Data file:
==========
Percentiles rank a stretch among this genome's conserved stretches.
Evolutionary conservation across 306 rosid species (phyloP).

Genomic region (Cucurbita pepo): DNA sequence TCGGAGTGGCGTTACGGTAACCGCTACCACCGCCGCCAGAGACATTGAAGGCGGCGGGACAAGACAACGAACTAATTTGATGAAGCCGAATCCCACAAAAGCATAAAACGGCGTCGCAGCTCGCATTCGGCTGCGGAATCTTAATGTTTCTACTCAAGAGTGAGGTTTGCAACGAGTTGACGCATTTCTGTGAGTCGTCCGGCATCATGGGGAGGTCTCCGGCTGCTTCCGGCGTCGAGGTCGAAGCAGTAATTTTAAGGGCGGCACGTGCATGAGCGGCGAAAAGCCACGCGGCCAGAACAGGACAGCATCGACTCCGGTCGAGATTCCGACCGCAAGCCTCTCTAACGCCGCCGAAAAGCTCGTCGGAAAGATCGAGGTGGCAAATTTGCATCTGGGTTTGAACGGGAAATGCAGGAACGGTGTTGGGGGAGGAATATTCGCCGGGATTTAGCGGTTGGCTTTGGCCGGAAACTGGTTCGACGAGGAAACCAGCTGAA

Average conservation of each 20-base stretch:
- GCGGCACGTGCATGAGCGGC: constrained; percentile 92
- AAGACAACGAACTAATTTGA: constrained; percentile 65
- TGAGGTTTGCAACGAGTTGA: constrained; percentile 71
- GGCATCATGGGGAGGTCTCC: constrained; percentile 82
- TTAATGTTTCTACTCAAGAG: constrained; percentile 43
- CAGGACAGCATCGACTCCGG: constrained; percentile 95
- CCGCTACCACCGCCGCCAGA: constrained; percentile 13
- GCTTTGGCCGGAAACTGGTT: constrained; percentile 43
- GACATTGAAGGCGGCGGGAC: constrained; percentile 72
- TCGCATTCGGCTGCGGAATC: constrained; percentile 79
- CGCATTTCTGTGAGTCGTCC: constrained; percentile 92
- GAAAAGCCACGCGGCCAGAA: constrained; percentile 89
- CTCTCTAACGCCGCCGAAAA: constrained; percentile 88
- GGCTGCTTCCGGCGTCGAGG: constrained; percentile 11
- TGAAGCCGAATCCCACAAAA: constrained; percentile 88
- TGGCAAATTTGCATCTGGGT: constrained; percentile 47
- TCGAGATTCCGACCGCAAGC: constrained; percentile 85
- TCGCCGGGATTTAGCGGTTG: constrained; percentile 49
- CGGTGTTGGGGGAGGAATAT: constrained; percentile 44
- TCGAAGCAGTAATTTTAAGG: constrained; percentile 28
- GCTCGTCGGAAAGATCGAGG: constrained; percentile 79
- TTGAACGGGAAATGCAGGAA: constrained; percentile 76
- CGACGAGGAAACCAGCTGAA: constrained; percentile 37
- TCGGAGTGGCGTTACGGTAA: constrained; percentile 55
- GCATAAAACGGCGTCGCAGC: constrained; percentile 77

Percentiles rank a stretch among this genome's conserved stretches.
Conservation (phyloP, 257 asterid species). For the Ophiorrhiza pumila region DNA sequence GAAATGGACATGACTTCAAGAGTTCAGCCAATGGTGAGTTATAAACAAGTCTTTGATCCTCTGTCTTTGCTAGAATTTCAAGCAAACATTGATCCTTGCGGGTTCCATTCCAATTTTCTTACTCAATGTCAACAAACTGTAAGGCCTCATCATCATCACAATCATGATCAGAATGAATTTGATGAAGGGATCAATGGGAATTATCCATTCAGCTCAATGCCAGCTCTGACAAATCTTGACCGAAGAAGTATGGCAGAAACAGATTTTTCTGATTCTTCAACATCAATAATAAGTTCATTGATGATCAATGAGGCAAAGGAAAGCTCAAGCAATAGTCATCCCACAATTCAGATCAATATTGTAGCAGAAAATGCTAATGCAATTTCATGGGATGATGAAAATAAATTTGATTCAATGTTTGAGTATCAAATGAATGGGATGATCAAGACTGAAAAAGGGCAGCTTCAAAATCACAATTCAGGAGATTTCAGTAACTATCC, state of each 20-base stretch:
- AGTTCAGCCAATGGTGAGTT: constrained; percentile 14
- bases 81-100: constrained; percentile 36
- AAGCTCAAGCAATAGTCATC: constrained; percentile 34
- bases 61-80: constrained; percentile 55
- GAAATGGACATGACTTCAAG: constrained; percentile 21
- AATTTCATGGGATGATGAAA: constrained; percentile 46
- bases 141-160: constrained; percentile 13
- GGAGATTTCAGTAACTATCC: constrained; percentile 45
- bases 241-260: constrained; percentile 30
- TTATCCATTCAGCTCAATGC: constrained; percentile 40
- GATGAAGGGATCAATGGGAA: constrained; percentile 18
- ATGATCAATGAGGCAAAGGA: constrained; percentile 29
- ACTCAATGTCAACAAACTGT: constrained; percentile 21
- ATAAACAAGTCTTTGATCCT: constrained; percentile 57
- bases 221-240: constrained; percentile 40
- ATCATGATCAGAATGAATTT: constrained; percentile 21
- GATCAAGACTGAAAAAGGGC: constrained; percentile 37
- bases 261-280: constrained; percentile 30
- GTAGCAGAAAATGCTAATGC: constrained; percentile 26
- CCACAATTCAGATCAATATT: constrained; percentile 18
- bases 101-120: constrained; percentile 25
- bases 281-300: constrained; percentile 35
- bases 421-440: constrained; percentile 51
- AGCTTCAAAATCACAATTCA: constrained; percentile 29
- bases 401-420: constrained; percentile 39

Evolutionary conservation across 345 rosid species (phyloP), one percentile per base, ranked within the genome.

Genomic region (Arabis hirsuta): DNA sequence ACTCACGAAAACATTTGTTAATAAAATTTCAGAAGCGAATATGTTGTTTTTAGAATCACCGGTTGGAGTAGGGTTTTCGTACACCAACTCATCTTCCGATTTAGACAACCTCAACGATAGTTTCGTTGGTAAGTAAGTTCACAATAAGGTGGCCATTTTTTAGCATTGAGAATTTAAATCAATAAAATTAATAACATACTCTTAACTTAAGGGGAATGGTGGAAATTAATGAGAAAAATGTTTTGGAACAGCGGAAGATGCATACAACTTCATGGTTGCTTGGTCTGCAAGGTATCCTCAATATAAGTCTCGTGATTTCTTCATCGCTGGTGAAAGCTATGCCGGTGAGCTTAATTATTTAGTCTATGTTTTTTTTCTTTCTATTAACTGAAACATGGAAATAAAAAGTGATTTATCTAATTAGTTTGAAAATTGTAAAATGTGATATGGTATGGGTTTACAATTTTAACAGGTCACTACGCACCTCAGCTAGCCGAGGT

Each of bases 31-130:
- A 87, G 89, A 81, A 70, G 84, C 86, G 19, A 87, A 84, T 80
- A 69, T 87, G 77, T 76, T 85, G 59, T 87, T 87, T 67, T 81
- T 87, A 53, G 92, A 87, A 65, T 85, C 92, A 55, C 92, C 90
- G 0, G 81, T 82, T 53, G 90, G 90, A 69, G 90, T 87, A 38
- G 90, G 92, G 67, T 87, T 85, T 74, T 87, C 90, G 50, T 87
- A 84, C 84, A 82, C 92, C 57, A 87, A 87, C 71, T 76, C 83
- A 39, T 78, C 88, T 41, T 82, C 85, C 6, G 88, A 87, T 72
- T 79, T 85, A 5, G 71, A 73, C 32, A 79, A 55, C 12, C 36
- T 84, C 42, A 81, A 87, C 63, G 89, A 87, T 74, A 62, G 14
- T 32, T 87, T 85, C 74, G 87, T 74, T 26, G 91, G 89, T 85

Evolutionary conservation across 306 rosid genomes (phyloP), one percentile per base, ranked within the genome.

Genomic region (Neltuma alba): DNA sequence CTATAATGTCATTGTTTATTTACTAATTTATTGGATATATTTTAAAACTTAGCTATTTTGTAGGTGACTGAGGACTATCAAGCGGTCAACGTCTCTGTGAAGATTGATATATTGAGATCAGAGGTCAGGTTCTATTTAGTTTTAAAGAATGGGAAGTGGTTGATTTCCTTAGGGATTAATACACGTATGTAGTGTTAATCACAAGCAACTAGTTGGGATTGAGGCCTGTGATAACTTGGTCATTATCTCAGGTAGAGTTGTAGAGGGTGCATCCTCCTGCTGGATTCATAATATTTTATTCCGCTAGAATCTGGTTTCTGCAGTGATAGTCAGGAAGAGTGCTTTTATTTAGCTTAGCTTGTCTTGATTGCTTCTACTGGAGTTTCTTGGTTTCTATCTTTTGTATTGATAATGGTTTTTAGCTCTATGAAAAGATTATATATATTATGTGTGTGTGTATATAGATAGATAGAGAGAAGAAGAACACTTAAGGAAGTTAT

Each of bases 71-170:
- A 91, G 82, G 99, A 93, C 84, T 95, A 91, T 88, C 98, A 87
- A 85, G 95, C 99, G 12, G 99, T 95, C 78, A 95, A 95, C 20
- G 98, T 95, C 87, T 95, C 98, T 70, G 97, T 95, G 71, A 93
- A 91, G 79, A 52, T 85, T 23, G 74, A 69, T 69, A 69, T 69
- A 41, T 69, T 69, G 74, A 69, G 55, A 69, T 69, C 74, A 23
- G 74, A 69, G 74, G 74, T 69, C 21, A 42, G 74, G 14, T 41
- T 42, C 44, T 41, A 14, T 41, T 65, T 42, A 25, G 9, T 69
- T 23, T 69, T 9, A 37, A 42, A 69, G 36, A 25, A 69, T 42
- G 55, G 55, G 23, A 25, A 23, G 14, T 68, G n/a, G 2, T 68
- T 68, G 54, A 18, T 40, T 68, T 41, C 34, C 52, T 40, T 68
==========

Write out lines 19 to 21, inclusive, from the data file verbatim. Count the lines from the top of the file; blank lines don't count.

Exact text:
- TGAAGCCGAATCCCACAAAA: constrained; percentile 88
- TGGCAAATTTGCATCTGGGT: constrained; percentile 47
- TCGAGATTCCGACCGCAAGC: constrained; percentile 85